The theme of this year’s International Women’s Day is “Pledge for Parity.” The message is clear: We have advanced the role of women in society, their access to health and finance, how they benefit from economic progress, and their contributions to all aspects of economic, social, political, and cultural life. But progress has been much too slow: According to the World Economic Forum, without stronger interventions, gender parity is unlikely to happen before 2133.
Business should address this slow pace of development for many reasons. One of those is economic: The gender gap has a significant impact on the global economy and the growth and resilience of business in all sectors. And the benefits are significant: McKinsey has estimated that advancing women’s equality could add US$12 trillion to the global economy by 2025.
The obvious starting point for most companies is recruitment, retention, and talent management practices. Few (forward-looking) businesses need reminding that workforce diversity is critical to success. However, for many companies, the greatest benefits from and opportunities to contribute to women’s empowerment may not be inside their companies, but throughout their value chains.
On this front, BSR is partnering with Women Deliver to organize a closed pre-conference this May on how companies can advance women’s empowerment in their global value chains. The event will be developed with support from the Dutch Ministry of Foreign Affairs and Novo Nordisk, and will take place one day before the larger Women Deliver Conference. At the pre-conference, we will present a simple and practical draft action framework for advancing women’s empowerment in global value chains. The framework builds off our recently released report, “Building Effective Women’s Economic Empowerment Strategies,” jointly prepared with the International Center for Research on Women, and our decade of experience through BSR HERproject’s workplace programs focusing on health, economic empowerment, and women’s rights.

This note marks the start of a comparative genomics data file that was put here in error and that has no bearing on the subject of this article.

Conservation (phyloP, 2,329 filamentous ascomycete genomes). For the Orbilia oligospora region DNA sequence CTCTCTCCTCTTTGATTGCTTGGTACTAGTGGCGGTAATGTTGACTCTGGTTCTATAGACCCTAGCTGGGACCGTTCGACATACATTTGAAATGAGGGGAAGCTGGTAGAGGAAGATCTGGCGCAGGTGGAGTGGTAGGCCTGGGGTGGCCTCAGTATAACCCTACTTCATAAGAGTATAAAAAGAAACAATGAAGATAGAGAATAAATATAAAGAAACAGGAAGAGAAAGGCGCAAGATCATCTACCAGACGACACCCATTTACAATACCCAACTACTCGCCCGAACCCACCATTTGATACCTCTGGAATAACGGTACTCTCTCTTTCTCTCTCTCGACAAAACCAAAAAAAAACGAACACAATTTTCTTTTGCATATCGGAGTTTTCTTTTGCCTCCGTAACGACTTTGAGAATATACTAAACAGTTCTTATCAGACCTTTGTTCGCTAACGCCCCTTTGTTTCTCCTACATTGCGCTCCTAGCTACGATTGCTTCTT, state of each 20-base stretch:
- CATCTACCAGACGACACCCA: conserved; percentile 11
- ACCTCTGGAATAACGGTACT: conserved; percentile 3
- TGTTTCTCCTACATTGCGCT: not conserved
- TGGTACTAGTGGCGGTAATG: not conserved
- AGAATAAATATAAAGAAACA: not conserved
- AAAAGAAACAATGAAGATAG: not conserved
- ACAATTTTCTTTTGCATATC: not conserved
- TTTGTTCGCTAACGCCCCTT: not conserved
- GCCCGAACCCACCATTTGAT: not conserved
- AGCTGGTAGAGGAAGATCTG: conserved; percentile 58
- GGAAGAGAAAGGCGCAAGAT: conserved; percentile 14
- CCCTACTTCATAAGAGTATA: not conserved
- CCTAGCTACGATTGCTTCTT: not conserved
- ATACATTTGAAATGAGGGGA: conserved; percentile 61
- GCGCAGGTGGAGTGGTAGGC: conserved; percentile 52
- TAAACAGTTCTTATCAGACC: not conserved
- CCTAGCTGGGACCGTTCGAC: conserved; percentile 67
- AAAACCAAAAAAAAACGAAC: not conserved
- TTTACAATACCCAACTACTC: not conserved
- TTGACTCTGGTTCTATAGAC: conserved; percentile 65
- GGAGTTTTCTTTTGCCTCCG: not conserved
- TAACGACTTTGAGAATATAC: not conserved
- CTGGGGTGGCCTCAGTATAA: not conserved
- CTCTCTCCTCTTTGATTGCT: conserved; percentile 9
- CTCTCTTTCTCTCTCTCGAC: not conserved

Our approach is built on the premise that global value chains represent tremendous levers of change for business and society, and that successful women’s empowerment strategies are holistic and integrated. We also posit that empowerment drives top-line revenue, productivity, and innovation that, in turn, improve short- and long-term financial performance.
If we look at opportunities in upstream supply chains, where raw materials are turned into goods, we have seen a growing number of companies realize that the resilience of their global supply chains is intricately linked with the status of women in the factories and farms that manufacture and develop their products. In many industries like apparel, toys, light manufacturing, agriculture, and horticulture, women make up a majority of the workers, yet they are often disadvantaged in terms of access to and knowledge about health, education, finance, and leadership skills—and they often work in hostile, discriminatory workplace environments. Companies like ANN Inc., Li & Fung, and Marks & Spencer are investing in their upstream supply chains through HERproject and other initiatives.
Other companies are looking to their downstream value chains—their customers—to drive women’s empowerment. For instance, Novo Nordisk has developed a prevention program focused on gestational diabetes, a particular type of diabetes that occurs during pregnancy and affects nearly 18 million women every year, or 14 percent of pregnancies globally. The company works with local partners to create awareness of and build treatment capacity for the illness, and it seeks to influence decision-makers to prioritize screening. And in Turkey, Vodafone has developed its Women First program, which seeks to empower women through enhancing income opportunities, facilitating personal development, and increasing access to information and technology.
The call for holistic and integrated strategies is one that should resonate with the leading companies that, over the past 20 years, have worked to improve labor standards in their supply chains. These leaders have come to realize that progress requires wider, more holistic efforts that reach beyond factory walls to influence stakeholders and decision-makers, fostering cross-sector partnerships to drive change outside factory walls. Companies that help close the gender gap in their operations and value chains will be first to seize the significant benefits of economic development, business resilience, and workforce diversity. We hope you will join us to make a “Pledge for Parity,” and to close the gender gap much sooner than 2133.